Argh! what a weekend. I'm just in love with Manchester at the moment. You guys are all amazing.

So obviously the Tory conference is going on now and the banner, the beautiful giant banner, the culmination of all our efforts for the past two months, made its debut this weekend.

First of all it went to Piccadilly Station to welcome the Tory delegates to the city. It was ace: the Open Voice women's choir sang Bread and Roses, an old trade union anthem; someone handed out pig-shaped sweets; a brill lady called Sue dressed as a fat cat and gave out fake fifties with lefty slogans printed on them; and we hung the banner over the balcony to a great cheer from the concourse below. Exciting :)

Here's a pic from Real Media

I'm not in the photo because I was being interviewed at the time *hair swish*

We were supposed to be the signal for the choir to start singing, but I had no idea what my signal was, or where we were supposed to be or anything. Plus I only had Tim with me. The banner is seven metres long. So we set off to Piccadilly Gardens to recruit some of the ravers who'd been up all night to come and hold it with us. In the event, loads of passersby at the station helped out too - no one likes the Tories here.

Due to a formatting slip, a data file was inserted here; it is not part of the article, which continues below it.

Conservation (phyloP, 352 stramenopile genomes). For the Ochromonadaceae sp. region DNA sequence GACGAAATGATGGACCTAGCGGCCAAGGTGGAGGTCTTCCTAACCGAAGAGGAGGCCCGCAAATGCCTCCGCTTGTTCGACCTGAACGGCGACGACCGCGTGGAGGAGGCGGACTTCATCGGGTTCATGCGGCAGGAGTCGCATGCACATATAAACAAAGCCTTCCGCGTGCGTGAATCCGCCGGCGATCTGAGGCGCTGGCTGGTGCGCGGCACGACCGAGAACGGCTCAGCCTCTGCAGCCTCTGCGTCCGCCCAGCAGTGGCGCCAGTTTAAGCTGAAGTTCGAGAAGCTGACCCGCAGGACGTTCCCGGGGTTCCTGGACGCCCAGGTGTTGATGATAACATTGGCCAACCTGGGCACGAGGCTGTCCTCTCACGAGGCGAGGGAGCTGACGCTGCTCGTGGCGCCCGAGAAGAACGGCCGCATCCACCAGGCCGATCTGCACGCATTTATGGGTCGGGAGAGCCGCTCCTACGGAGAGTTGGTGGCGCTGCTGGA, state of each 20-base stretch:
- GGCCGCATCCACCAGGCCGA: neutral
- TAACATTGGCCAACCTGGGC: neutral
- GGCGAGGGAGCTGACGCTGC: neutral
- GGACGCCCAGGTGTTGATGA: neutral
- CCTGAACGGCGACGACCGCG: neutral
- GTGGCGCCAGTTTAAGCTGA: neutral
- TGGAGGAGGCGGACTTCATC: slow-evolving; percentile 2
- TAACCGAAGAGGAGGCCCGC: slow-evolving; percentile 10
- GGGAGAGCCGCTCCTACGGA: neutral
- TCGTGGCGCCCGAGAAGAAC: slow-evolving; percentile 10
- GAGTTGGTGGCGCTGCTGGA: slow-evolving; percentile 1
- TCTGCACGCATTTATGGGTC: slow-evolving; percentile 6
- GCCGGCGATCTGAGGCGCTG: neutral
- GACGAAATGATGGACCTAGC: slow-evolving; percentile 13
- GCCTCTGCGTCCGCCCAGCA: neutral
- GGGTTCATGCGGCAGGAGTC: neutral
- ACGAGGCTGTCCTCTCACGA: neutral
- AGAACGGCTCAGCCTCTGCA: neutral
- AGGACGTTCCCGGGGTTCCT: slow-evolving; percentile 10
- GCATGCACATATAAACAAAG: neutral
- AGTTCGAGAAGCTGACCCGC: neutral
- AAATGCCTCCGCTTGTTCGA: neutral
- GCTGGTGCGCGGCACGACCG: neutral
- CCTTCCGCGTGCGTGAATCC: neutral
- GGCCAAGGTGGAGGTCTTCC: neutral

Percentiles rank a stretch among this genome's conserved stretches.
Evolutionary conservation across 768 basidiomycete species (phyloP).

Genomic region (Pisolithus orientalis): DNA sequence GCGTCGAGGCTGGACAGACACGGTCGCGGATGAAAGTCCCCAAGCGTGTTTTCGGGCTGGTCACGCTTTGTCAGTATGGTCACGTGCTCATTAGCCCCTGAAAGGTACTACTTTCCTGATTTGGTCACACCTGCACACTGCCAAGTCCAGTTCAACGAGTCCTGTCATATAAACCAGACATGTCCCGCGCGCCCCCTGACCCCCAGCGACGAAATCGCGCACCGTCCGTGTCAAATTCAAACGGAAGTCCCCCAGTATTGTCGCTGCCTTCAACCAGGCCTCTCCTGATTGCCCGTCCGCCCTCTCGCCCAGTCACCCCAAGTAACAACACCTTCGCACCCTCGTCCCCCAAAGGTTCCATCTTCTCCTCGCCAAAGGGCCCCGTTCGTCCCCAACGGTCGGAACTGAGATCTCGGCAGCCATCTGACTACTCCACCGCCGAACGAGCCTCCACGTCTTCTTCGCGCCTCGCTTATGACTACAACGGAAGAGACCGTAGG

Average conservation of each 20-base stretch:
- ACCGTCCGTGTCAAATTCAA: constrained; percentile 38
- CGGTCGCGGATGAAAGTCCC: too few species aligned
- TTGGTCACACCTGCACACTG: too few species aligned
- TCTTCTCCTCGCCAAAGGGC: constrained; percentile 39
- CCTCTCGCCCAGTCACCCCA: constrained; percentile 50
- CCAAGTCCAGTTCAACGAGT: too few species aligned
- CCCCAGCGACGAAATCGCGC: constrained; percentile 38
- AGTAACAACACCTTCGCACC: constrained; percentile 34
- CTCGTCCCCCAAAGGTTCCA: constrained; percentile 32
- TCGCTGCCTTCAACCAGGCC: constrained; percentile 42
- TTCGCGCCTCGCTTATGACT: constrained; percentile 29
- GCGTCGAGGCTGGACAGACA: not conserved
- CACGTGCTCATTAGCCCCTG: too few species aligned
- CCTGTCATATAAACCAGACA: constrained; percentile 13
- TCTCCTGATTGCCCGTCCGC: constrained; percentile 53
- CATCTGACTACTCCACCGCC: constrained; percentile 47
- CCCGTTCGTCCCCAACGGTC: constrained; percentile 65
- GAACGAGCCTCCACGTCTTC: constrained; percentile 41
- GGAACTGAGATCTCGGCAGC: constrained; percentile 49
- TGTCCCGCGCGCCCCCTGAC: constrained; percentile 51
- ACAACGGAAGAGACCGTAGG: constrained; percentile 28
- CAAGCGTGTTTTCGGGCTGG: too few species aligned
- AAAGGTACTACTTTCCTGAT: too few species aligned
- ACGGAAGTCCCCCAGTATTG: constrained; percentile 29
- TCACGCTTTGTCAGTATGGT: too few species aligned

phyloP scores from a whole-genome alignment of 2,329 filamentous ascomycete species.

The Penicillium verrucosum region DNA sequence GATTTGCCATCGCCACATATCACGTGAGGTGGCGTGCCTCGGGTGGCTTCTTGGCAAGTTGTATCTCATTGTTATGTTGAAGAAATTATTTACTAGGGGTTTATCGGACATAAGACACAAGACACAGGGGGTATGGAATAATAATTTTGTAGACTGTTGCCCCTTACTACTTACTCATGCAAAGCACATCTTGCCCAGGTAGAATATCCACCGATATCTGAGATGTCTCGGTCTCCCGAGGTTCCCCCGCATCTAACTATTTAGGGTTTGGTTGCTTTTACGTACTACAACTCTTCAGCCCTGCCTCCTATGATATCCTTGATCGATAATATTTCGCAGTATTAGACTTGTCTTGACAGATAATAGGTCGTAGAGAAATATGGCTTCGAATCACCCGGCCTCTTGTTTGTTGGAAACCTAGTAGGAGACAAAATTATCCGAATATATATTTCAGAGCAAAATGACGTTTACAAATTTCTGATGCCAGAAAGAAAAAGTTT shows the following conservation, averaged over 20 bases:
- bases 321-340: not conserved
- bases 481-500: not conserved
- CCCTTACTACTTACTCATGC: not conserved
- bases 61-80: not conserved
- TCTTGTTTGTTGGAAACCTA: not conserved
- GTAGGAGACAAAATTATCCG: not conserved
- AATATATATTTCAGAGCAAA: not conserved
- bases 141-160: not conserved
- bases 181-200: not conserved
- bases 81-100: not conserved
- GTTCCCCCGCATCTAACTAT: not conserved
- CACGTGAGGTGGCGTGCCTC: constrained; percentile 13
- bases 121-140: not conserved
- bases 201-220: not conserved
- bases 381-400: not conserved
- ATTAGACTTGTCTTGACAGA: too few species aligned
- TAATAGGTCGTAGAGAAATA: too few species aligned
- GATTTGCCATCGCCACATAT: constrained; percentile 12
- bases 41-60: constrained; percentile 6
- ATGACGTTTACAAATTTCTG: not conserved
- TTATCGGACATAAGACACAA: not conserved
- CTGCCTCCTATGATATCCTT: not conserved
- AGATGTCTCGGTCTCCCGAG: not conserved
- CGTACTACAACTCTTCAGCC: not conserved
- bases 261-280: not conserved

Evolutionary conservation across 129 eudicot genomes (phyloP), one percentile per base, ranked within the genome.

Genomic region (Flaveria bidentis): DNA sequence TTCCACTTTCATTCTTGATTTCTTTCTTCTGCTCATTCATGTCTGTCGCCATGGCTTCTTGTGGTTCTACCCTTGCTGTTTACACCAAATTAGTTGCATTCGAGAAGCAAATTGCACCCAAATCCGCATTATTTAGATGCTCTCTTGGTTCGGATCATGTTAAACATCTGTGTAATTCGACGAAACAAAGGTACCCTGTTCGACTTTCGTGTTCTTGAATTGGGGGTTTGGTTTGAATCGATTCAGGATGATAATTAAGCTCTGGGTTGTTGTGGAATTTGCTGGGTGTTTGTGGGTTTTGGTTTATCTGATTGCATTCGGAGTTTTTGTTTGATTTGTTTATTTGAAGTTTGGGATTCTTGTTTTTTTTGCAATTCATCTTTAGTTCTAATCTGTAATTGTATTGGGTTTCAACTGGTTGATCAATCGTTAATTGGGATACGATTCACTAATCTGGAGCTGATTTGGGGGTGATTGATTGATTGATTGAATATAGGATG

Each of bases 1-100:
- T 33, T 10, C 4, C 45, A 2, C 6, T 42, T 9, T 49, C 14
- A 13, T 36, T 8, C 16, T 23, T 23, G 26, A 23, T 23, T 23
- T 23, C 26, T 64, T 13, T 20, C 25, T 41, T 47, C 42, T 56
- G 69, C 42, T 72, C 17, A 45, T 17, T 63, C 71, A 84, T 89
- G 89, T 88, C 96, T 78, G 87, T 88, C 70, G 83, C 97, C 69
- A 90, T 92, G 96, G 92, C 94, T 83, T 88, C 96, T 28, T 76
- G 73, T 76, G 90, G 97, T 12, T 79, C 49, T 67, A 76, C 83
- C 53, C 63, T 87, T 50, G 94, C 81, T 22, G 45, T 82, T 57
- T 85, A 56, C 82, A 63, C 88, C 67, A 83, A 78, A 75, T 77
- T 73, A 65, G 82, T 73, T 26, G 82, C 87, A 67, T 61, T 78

PS, re. the rave: the Telegraph or someone was moaning that it was keeping delegates awake all night. well boo hoo, I was kept awake all Saturday night by a police helicopter which I assume was something to do with the conference, we all got problems BUBZ. Anyway they've all been moved on now so the little tories can sleep soundly in their beds, knowing that they've done a great job.

Here's some more press coverage!

and here's a Real Media video of the event, featuring me with a horrible voice and face.